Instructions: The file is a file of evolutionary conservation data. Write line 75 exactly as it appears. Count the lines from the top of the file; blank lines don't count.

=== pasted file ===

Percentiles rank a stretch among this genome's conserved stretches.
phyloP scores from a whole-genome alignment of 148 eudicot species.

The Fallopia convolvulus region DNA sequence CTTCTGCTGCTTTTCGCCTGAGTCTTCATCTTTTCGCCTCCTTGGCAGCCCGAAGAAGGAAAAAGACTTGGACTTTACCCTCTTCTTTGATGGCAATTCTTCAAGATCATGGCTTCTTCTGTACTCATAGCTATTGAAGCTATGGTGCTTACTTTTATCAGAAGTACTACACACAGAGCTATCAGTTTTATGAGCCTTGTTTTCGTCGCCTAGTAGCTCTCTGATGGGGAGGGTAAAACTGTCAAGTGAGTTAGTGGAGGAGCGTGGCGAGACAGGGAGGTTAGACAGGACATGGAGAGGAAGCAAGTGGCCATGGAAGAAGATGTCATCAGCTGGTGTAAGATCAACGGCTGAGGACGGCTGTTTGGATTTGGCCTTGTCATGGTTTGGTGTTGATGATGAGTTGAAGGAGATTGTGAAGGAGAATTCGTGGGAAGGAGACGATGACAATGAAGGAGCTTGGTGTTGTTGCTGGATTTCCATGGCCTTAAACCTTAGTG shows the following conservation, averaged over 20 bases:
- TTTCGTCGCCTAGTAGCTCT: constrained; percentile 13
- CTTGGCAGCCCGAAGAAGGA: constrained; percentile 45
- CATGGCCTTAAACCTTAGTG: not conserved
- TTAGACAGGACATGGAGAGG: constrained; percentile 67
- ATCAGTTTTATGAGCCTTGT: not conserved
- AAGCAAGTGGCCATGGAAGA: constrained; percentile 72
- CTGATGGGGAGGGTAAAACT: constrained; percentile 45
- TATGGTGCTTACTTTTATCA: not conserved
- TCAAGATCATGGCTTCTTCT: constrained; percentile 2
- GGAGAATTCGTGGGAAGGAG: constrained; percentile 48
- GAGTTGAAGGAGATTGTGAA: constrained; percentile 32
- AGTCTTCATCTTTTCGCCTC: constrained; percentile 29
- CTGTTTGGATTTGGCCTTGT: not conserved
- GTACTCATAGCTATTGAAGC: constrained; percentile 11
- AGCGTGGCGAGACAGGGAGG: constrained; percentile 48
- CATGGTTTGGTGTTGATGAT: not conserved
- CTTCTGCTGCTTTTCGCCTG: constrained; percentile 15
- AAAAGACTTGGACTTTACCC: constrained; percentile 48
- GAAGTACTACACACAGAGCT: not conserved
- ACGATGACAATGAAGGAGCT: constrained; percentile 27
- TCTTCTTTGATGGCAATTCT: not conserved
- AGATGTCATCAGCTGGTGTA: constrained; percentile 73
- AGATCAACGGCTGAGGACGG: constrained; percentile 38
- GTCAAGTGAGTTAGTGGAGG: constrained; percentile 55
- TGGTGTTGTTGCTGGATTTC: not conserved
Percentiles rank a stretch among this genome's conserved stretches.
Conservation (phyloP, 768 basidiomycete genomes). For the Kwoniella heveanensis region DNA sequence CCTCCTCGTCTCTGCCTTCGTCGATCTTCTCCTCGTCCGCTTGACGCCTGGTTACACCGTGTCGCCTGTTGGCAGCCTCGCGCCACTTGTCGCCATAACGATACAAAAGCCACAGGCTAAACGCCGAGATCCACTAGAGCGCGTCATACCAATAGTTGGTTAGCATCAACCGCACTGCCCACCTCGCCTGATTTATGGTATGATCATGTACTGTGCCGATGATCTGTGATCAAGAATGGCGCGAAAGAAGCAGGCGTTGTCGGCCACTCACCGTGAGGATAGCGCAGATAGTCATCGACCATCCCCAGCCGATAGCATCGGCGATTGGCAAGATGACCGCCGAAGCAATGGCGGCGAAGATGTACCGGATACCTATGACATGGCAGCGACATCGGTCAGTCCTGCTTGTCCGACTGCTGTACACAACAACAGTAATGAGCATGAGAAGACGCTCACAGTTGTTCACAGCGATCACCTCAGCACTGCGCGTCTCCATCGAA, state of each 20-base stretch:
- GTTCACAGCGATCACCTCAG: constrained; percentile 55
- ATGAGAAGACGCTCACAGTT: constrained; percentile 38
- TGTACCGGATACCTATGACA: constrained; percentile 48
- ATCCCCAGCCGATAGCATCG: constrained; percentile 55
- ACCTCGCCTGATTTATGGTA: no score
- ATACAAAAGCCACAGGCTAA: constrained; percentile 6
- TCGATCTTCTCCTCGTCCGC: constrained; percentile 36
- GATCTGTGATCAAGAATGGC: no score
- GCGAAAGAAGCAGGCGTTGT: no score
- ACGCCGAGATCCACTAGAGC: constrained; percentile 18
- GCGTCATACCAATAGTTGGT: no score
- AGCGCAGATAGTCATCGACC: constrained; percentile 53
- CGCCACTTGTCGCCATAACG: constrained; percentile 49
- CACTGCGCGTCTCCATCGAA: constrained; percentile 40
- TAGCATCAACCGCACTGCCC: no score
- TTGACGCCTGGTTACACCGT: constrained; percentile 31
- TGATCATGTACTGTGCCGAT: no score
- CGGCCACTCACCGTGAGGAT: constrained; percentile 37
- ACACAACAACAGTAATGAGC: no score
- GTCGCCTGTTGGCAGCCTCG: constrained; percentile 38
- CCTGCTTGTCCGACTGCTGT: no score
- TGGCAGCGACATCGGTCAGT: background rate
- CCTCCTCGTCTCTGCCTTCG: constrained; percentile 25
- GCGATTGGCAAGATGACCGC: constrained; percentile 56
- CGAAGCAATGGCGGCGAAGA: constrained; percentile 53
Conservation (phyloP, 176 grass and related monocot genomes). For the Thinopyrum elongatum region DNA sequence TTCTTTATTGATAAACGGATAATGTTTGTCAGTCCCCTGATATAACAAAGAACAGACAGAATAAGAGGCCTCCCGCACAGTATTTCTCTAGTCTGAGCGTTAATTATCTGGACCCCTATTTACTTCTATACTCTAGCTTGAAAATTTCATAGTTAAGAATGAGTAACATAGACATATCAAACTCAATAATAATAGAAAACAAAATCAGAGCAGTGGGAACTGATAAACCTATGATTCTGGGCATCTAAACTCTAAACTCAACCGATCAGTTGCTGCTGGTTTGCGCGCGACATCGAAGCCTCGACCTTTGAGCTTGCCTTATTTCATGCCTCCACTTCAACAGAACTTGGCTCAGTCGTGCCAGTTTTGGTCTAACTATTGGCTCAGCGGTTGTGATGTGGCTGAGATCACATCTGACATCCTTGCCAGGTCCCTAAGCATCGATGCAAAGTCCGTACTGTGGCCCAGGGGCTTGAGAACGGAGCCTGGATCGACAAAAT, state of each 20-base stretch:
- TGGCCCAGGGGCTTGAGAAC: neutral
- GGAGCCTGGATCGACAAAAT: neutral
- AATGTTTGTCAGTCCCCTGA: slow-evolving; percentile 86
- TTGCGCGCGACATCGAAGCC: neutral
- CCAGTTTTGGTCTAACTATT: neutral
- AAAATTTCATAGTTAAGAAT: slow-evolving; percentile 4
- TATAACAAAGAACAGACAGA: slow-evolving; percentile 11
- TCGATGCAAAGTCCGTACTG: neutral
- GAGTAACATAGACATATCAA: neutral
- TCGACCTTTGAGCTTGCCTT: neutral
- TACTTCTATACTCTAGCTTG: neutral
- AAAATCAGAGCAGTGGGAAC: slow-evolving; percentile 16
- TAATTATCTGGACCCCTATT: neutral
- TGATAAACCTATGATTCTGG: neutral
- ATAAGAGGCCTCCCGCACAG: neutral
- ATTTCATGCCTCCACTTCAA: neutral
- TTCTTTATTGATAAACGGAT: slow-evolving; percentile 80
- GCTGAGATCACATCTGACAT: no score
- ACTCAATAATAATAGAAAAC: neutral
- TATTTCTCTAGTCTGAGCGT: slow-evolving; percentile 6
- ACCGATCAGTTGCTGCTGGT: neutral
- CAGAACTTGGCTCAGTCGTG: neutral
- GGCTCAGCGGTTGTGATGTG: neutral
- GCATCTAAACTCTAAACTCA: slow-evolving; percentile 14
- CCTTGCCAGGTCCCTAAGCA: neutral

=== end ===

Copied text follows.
- ACTCAATAATAATAGAAAAC: neutral